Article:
The twelve-inch black and white Onida was switched on and volume kept to a minimum as everyone else slept. The TV will not be switched on this early in the morning too often in its decades’ long existence. Dipak Patel bowls the first over and Srikanth being himself holes out for a duck. Ten years old, he had never owned a bat till then (other than the cloth washing bat ‘thaapi’ that his mother had) nor he will own one later, but after the 1992 cricket world cup spirit of Imran Khan called him and he announced that he wanted to be a cricketer.
The parent’s day at school is over and he says bye to his mother at the gate. She walks the half kilometer to DC chowk, saving five rupees that the rickshaw would have charged. As she limps to her bus, he puts the ten rupee note she had just given him in his pocket and runs to his hostel dorm where boys are busy going through the goodies’ parents have left behind for them. One of them has a lot of fancy chocolates. ‘My uncle in merchant navy got these for me. He earns lacs every month.’ When school principal asked him what he wanted to do, he announced proudly, ‘I want to make a lot of money.’ Although he never set foot on one, at that time merchant navy ships called him.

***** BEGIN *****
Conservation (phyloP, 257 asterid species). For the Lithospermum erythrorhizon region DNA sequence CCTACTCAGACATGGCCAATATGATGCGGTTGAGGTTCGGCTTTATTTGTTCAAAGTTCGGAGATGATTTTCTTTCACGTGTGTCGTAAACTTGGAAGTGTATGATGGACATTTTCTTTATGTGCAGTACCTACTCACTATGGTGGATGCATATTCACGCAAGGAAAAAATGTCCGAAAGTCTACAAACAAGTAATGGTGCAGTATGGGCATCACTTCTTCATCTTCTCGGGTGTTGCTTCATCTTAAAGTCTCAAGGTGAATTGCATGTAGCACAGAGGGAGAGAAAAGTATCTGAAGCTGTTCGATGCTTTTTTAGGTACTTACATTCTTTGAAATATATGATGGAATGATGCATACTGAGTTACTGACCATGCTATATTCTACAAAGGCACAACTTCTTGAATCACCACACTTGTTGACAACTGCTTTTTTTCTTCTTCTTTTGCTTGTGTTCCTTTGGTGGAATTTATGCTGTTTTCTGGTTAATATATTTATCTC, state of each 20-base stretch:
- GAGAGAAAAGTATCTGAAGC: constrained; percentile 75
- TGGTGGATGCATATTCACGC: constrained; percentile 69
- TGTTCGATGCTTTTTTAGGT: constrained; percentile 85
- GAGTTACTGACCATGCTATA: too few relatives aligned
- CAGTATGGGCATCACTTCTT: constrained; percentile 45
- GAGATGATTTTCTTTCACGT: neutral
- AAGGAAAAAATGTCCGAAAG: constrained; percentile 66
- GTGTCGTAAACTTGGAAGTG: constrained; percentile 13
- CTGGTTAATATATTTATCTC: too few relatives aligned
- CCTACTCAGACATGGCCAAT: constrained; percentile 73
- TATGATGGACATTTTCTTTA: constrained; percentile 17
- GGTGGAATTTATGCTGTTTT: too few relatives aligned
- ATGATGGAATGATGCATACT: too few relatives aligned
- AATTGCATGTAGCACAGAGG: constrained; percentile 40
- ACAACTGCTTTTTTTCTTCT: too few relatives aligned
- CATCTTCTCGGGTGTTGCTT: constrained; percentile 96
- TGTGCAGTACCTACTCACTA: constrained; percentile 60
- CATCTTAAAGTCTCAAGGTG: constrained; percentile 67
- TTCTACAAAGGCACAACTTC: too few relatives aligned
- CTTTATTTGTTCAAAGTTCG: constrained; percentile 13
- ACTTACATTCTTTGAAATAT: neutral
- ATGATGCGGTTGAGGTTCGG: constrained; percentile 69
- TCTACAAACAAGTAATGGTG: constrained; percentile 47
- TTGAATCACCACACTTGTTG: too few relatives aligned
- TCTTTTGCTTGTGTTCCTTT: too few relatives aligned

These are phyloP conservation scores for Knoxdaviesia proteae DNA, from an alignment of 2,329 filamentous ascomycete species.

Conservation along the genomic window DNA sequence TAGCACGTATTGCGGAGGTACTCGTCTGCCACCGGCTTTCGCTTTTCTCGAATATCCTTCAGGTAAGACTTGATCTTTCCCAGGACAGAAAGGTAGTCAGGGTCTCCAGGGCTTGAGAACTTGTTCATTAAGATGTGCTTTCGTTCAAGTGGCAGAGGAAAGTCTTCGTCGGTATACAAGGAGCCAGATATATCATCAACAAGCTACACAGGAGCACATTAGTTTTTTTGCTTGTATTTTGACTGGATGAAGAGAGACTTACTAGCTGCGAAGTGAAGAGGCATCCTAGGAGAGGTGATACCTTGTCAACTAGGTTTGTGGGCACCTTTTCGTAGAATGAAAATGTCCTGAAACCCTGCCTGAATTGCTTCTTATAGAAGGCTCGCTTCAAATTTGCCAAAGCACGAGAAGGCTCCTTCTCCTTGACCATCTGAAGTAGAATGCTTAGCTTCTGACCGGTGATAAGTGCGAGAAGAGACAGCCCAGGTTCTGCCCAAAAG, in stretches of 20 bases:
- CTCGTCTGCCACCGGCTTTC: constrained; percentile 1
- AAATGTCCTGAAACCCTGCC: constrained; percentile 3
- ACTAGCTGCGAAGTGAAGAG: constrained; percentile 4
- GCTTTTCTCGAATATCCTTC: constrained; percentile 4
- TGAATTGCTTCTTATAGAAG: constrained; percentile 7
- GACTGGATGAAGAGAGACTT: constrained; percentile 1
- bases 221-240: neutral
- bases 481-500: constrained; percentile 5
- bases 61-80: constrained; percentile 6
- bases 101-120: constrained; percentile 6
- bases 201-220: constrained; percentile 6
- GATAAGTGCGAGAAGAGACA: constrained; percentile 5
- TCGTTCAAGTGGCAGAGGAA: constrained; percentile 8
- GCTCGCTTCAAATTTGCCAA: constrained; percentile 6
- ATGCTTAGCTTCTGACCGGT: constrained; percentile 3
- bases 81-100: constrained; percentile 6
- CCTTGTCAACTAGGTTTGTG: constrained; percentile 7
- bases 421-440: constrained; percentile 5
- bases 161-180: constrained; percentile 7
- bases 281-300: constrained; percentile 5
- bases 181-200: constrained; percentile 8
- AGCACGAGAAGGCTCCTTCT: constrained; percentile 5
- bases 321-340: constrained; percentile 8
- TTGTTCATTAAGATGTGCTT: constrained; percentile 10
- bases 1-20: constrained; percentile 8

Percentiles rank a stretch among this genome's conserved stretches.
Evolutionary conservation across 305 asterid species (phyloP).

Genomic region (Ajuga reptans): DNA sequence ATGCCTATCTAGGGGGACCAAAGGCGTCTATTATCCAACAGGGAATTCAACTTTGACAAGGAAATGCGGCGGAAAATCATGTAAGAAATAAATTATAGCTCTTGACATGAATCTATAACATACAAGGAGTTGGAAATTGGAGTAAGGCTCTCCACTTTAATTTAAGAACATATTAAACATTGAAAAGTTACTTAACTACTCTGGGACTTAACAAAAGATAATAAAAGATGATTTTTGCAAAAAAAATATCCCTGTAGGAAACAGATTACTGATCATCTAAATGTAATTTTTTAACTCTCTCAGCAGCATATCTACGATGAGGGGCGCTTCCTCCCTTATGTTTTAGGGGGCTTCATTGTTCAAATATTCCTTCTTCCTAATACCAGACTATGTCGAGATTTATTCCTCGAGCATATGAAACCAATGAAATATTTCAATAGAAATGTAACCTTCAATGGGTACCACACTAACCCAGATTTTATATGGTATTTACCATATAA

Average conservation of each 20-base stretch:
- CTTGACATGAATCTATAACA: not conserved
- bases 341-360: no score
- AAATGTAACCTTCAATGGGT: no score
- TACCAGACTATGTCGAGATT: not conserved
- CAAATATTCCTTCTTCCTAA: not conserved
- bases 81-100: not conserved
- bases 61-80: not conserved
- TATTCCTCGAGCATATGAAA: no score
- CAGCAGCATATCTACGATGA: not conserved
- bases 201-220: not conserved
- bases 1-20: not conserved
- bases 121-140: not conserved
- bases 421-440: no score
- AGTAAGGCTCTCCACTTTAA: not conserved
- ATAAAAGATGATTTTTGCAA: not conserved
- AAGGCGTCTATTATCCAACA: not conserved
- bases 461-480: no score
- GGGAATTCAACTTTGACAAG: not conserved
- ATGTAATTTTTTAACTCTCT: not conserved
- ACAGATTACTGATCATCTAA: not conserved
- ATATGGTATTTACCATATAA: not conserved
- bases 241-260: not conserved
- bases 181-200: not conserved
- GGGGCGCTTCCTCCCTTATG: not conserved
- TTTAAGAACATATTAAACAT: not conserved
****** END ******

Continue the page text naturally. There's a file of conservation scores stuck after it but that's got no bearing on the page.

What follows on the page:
Three years at Mumbai office were over. HR asked him where he wanted his next posting. ‘Some place like Brazil or Caribbeans,’ he joked a wish. Five years later as he submitted his resignation, having been to more countries than his wish but never Brazil or Caribbeans, his then boss looked at him questioningly. As a longing, of soil, of words, called him, he answered, ‘I want to go home.’
A few days back, as he lay in his bed, on the threshold of sleep, (and on the threshold of the fifth decade of his life), he heard her voice.
‘Your three wishes.’
He knew the voice that called. He didn’t know the answer.
‘I need to think,’ he said.
‘Genies don’t wait,’ the voice said.
In the dreams that followed he was a young boy chasing dreams.